Then it was moved to refer the matter to a commission of arbitrators. This met with so much favor that the pope’s legate, Aleander, was alarmed lest Luther should thereby escape, and hence set himself with unwonted energy to incite the emperor to decisive measures.
Charles was persuaded to make a demonstration, but demanded that the legate should first “convince the Diet.” Aleander was the most famous orator Rome had, and he rejoiced in his opportunity. He went before the assembly in a prepared speech of three hours in length to show up Luther as a pestilent heretic, and the necessity of getting rid of him and his books and principles at once to prevent the world from being plunged into barbarism and utter desolation. He made a deep impression by his effort. It was only by the unexpected and crushing speech of Duke George of Saxony, Luther’s bitter personal enemy, that the train of things, so energetically wrought up, was turned.
Not in defense of Luther, whom he disliked, but in defense of the German nation, he piled up before the door of the hierarchy such an overwhelming array of its oppressions, robberies, and scandals, and exposed with such an unsparing hand the falsities, profligacies, cupidity, and beastly indecencies of the Roman clergy and officials, that the emperor hastened to recall the edict he had already signed, and yielded consent for Luther to be called to answer for himself.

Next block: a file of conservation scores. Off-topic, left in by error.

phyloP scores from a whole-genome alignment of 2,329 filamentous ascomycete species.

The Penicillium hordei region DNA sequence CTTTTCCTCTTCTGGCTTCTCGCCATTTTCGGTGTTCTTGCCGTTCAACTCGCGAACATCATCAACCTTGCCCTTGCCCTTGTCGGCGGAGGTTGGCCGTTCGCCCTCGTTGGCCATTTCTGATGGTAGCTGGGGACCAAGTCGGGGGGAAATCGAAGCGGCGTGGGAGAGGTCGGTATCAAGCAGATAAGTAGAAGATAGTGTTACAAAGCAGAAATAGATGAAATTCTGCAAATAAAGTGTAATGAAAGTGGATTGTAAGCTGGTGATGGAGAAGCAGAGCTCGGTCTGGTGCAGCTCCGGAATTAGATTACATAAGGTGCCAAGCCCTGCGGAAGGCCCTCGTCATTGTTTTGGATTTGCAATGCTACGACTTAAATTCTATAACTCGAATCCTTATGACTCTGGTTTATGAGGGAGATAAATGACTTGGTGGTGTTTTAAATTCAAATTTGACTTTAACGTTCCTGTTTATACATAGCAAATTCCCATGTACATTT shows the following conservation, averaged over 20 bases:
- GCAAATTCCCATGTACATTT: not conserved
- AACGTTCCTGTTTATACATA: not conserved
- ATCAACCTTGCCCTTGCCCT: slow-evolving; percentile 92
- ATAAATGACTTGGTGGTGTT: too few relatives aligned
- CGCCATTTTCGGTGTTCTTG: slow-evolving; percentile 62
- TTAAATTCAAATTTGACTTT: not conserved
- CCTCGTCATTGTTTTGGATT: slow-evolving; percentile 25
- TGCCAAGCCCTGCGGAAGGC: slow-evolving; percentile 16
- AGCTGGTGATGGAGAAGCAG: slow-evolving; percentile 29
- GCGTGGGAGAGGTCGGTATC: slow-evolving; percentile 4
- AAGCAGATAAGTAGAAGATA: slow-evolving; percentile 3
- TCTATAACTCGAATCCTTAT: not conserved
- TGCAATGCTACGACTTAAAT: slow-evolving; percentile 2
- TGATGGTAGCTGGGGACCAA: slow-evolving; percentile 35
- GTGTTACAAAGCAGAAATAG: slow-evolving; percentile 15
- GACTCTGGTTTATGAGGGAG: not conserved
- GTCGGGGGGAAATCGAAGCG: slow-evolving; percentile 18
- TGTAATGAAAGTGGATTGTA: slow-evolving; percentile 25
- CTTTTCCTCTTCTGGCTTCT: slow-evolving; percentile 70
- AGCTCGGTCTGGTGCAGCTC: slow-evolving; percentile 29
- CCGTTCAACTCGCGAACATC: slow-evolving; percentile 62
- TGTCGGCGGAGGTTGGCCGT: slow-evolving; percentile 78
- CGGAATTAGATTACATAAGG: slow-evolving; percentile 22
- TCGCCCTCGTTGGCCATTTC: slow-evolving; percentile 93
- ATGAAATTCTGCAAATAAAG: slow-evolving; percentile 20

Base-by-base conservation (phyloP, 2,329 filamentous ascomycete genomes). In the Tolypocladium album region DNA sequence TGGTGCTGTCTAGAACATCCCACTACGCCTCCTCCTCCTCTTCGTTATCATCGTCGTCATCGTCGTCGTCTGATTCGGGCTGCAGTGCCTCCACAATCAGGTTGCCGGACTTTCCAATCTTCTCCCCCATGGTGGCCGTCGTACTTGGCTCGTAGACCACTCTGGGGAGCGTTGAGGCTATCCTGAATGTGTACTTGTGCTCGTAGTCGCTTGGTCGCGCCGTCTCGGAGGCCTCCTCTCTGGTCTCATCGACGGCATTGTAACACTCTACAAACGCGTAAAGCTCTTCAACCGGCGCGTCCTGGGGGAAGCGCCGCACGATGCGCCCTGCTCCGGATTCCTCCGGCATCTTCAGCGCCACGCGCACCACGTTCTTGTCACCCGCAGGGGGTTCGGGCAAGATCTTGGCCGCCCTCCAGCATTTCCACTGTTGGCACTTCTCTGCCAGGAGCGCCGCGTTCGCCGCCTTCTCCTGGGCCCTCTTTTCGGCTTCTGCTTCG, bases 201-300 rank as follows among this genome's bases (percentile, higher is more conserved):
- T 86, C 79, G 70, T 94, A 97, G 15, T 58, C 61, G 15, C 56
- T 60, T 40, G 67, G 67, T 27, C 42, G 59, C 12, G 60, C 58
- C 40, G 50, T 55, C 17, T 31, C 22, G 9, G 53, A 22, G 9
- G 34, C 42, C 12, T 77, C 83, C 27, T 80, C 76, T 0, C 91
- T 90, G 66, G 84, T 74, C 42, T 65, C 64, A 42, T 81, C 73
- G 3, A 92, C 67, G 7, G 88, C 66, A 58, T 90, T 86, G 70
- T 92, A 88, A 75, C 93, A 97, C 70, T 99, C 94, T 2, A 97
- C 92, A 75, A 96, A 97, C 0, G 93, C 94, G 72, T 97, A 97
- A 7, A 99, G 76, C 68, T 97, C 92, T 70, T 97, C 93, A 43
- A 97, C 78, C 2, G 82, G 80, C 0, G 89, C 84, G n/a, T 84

In vain the pope's legate protested that it was not lawful thus to bring the decrees of the sovereign pontiff into question, or pleaded that Luther’s daring genius, flashing eyes, electric speech, and thrilling spirit would engender tumult and violence. On March 6th the emperor signed a summons and safe-conduct for the Reformer to appear in Worms within twenty-one days, to answer concerning his doctrines and writings.
So far the thunders of the Vatican were blank.
With all the anxious fears which such a summons would naturally engender, Luther resolved to obey it.
The pope’s adherents fumed in their helplessness when they learned that he was coming – coming, too, under the safe-conduct of the empire, coming to have a hearing before the Diet! – he whom the infallible Vicar of Heaven had condemned and anathematized! Whither was the world drifting?
Luther’s friends trembled lest he should share the fate of Huss; his enemies trembled lest he should escape it; and both, in their several ways, tried to keep him back.